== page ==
Natural gas now appears to be plentiful and abundant.[10] Utilities, manufacturers and other end users are looking at record low prices.[11] Further, the petrochemicals industry has seen a revival, which is driven in large part by the record low gas prices resulting from the abundance of shale production.[12]

However, the downtrend in natural gas pricing has also been a cause for concern for production companies. Some production companies may have entered into leasing arrangements prior to 2009 when gas prices were at record highs.[13] With low gas prices, many shale gas developers are facing financial challenges, and production companies are finding it unprofitable to pursue shale gas production.[14] As Maynard Holt, co-president of Tudor Pickering Holt & Company reportedly said, “[w]e just killed more meat than we could drag back to the cave and eat.”[15] Declining prices can inhibit investment in infrastructure and cause the delay or deferral of drilling programs. Low prices have caused some industry participants to divert investment from shale formations producing dry natural gas into natural gas liquids.[16]

B.             Renewed Interest in Natural Gas Exports

Increased supplies of natural gas resources coupled with declining domestic natural gas prices has created a separate, but related, issue with respect to shale gas development: the possibility of exporting natural gas.[17] Prior to the shale gas revolution, the United States was historically an importer of natural gas.[18] However, that perspective could be changing.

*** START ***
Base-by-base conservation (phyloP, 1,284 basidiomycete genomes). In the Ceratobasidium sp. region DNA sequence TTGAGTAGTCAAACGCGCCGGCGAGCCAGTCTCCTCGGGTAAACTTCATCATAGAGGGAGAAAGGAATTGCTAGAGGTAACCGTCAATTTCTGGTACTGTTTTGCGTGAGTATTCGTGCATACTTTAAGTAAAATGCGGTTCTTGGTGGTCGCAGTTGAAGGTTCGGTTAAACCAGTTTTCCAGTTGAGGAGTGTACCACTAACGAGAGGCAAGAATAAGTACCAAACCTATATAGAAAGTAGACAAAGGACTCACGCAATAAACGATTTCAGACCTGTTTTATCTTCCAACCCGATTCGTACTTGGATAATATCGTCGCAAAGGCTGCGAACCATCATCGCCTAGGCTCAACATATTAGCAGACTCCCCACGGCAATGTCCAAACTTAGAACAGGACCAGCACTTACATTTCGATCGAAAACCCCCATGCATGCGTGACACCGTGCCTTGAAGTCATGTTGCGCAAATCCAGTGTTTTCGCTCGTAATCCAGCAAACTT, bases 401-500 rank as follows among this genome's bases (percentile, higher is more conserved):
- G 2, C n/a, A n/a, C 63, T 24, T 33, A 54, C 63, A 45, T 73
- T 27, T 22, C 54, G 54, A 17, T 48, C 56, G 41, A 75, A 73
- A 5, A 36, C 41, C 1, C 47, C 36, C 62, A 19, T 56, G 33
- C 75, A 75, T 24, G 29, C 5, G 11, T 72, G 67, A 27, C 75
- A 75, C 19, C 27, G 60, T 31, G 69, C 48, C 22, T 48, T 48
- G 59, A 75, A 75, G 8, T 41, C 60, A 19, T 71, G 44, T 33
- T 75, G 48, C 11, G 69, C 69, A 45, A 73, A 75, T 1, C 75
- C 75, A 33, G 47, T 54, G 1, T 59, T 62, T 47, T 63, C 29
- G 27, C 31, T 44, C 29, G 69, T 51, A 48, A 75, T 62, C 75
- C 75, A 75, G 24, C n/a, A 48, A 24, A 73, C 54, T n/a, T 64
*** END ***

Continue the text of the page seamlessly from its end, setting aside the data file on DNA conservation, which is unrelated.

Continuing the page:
Natural gas may be exported in liquid form if the necessary infrastructure is developed and the required regulatory approvals are obtained. The process of exporting natural gas first requires the gas to be cooled in order to become liquefied natural gas (LNG), which is then pumped into natural gas tankers that are used to ship the LNG overseas.[19] Currently, however, the United States only has one operational processing plant that is able to liquefy gas and load it into such tankers.[20] That facility, the Kenai LNG Plant, is located in Nikiski, Alaska and currently exports LNG to Asia.[21]